By: Scott Murray | Last Updated: 2015-12-11 | Comments (2) | Power BI
What are Power BI Desktop custom visualizations and how can I use them? Are there any security concerns? What files comprise a custom visualization? How can I review the files?
In several previous tips (Getting Started with Power BI Desktop, Querying SQL Server Data in Power BI Desktop and Power BI Desktop Web Queries, we covered some of the basic methods and functionality available within Power BI Desktop (PBID). The tool is really "cool", and the best news is that getting PBID is easy as downloading it at: https://powerbi.microsoft.com/downloads.
The current edition of the software is available free of charge, but of course that could change. Furthermore to publish the PBID reports to the web, you must have an account setup on the Power BI site and currently sign up for the web publishing is only available to commercial email addresses. Before I go too far I need to warn you that the tool is still in its early stages. Sure it works well from my testing, but features are being added and removed every week and every month. With all these changes and updates, Microsoft is currently releasing a new version of PBID at least once per month if not more often. You can see the latest version information on the Microsoft Power BI Support page at: https://powerbi.microsoft.com/en-us/documentation/powerbi-desktop-get-the-desktop/.
The Power BI Desktop includes a large variety of standard visualizations that cover a variety of report designer needs. In many cases these visualizations will meet the bulk of the needs of report designers. However, there are always those situations where a different style of chart, graph, or table is required to achieve a specific desired result. These customizations can be developed internally or you can retrieve other customized visuals from the Visualization Gallery, https://app.powerbi.com/visuals. The gallery, illustrated in the next two screen prints, contain visualizations that have been submitted to the Microsoft Power BI Group. These visuals can actually be used by Power BI Desktop or the Power BI products. These visuals are developed by community and are not warranted by Microsoft (more on security later).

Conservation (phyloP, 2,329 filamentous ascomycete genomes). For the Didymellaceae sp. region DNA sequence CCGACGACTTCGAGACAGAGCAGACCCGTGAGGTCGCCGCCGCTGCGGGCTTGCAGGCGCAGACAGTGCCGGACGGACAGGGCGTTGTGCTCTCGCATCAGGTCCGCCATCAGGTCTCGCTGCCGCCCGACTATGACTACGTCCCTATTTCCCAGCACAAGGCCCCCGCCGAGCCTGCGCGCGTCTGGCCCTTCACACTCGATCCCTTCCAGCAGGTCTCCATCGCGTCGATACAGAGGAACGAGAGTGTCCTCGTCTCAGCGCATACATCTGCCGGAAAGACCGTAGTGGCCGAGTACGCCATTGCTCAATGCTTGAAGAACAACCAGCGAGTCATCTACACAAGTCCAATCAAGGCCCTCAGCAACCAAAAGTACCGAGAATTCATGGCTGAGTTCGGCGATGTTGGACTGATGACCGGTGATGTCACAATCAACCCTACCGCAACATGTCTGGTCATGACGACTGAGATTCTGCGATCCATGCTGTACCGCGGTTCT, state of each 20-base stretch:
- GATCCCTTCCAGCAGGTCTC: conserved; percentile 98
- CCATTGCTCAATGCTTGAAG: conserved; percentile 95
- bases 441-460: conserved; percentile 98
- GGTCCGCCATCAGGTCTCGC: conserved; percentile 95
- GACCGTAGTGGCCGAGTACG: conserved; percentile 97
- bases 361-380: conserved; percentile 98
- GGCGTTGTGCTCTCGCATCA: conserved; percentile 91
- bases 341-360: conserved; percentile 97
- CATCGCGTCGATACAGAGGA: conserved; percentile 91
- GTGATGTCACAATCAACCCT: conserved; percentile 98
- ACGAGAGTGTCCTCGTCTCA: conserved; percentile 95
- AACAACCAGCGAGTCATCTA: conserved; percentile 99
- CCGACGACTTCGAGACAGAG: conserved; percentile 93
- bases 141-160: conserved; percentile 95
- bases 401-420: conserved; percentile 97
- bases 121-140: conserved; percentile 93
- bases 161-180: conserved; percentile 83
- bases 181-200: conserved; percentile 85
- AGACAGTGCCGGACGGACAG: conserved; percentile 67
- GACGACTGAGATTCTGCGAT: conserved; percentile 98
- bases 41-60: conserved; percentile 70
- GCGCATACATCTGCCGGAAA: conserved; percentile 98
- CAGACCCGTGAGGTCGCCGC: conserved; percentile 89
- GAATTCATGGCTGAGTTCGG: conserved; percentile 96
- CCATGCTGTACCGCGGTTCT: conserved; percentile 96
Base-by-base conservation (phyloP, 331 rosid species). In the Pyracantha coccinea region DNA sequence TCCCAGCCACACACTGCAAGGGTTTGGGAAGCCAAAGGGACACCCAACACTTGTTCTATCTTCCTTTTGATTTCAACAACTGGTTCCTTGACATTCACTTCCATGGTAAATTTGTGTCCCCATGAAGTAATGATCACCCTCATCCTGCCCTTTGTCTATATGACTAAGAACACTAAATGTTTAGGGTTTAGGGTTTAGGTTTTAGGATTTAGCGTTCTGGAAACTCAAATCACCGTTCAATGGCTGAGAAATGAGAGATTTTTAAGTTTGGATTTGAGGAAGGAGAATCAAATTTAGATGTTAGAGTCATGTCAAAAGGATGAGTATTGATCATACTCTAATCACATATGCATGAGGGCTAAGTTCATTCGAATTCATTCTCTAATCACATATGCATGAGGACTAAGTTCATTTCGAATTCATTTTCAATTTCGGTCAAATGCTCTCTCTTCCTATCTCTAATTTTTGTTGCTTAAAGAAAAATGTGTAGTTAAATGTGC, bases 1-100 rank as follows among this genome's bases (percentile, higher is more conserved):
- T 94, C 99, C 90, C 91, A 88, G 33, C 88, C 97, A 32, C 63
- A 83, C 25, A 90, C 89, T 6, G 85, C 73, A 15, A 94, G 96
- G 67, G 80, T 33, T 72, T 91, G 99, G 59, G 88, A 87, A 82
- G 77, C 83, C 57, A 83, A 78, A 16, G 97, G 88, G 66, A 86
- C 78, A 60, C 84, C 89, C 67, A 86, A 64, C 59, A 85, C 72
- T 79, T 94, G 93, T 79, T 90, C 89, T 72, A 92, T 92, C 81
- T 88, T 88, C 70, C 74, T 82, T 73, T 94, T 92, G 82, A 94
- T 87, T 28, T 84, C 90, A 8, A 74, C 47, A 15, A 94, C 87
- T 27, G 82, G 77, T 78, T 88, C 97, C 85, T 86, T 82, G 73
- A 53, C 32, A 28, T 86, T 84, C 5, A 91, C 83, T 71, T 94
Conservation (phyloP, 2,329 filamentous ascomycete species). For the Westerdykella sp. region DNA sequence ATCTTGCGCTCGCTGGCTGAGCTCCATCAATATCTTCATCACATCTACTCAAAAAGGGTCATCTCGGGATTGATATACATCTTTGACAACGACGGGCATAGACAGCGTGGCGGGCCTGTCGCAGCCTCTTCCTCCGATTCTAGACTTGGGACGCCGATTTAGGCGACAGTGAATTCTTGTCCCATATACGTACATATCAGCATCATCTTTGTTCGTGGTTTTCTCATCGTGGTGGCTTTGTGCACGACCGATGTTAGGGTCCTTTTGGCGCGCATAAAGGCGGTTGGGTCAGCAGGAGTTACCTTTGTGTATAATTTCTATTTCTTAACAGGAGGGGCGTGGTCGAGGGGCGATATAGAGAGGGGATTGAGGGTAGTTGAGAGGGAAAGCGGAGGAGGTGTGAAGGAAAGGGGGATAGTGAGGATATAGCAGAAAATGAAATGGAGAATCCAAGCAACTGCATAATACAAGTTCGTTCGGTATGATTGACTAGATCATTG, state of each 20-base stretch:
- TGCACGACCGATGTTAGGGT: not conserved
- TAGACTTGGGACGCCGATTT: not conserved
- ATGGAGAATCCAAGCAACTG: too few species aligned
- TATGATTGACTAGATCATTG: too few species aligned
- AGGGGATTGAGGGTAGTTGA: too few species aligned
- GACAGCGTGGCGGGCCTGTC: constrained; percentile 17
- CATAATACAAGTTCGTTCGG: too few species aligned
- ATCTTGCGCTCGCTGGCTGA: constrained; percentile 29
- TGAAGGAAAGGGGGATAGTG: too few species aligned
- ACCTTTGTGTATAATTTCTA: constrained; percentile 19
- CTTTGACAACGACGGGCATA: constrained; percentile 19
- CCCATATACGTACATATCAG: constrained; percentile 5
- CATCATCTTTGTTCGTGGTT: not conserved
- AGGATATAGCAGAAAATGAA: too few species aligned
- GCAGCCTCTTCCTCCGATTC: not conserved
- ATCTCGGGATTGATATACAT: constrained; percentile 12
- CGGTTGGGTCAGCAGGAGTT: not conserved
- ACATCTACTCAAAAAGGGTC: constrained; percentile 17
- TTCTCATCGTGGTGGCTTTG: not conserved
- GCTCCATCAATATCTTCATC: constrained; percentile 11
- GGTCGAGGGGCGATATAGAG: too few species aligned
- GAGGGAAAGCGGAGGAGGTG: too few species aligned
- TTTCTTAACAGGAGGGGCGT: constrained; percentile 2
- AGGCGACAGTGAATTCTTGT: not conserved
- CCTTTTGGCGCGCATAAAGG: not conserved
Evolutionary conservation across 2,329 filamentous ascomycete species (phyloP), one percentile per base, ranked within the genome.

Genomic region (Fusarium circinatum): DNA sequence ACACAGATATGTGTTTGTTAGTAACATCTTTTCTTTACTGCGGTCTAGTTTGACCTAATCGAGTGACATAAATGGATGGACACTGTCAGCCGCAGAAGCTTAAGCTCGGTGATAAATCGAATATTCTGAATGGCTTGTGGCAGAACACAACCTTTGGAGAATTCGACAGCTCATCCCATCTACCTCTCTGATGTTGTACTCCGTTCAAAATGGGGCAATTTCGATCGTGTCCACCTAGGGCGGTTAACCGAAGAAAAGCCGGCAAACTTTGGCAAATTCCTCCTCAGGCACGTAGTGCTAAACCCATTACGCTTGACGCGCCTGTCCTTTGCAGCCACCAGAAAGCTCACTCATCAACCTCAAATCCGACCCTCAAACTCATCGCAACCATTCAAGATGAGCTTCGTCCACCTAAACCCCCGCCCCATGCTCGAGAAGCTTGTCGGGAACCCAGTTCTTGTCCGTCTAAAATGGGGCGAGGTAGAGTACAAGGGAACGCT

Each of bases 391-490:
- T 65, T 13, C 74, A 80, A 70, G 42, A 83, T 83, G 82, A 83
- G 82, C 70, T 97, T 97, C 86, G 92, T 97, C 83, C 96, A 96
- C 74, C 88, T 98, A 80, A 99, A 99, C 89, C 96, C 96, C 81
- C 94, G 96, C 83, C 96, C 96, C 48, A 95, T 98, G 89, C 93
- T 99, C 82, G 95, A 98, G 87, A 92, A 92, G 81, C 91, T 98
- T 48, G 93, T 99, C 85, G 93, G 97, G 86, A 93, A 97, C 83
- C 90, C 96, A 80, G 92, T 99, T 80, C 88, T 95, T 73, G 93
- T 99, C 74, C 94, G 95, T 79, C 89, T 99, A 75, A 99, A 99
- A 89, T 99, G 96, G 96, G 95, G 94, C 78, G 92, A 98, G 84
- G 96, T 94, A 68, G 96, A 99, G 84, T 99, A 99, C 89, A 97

Within the online Visuals Gallery, you basically just click on the visualization you want in order to download the file to your own desktop.
Adding Customizing Visualizations in Power BI
Once the decision is made to add a custom visualization, you must download the visual from the Power BI Visualization Gallery (as noted above) or retrieve the file from your own internal gallery if your organization designed the visualization locally. The visualization file that is created contains a pbiviz extension.
To import the visual, step 1 is to use the ellipse (3 dot button) to open the Import Visualization wizard, as shown below.
Microsoft covers its risk liability and is sure to let you know that the Custom Visual is not one of its own. We will discuss how you validate a custom visual shortly.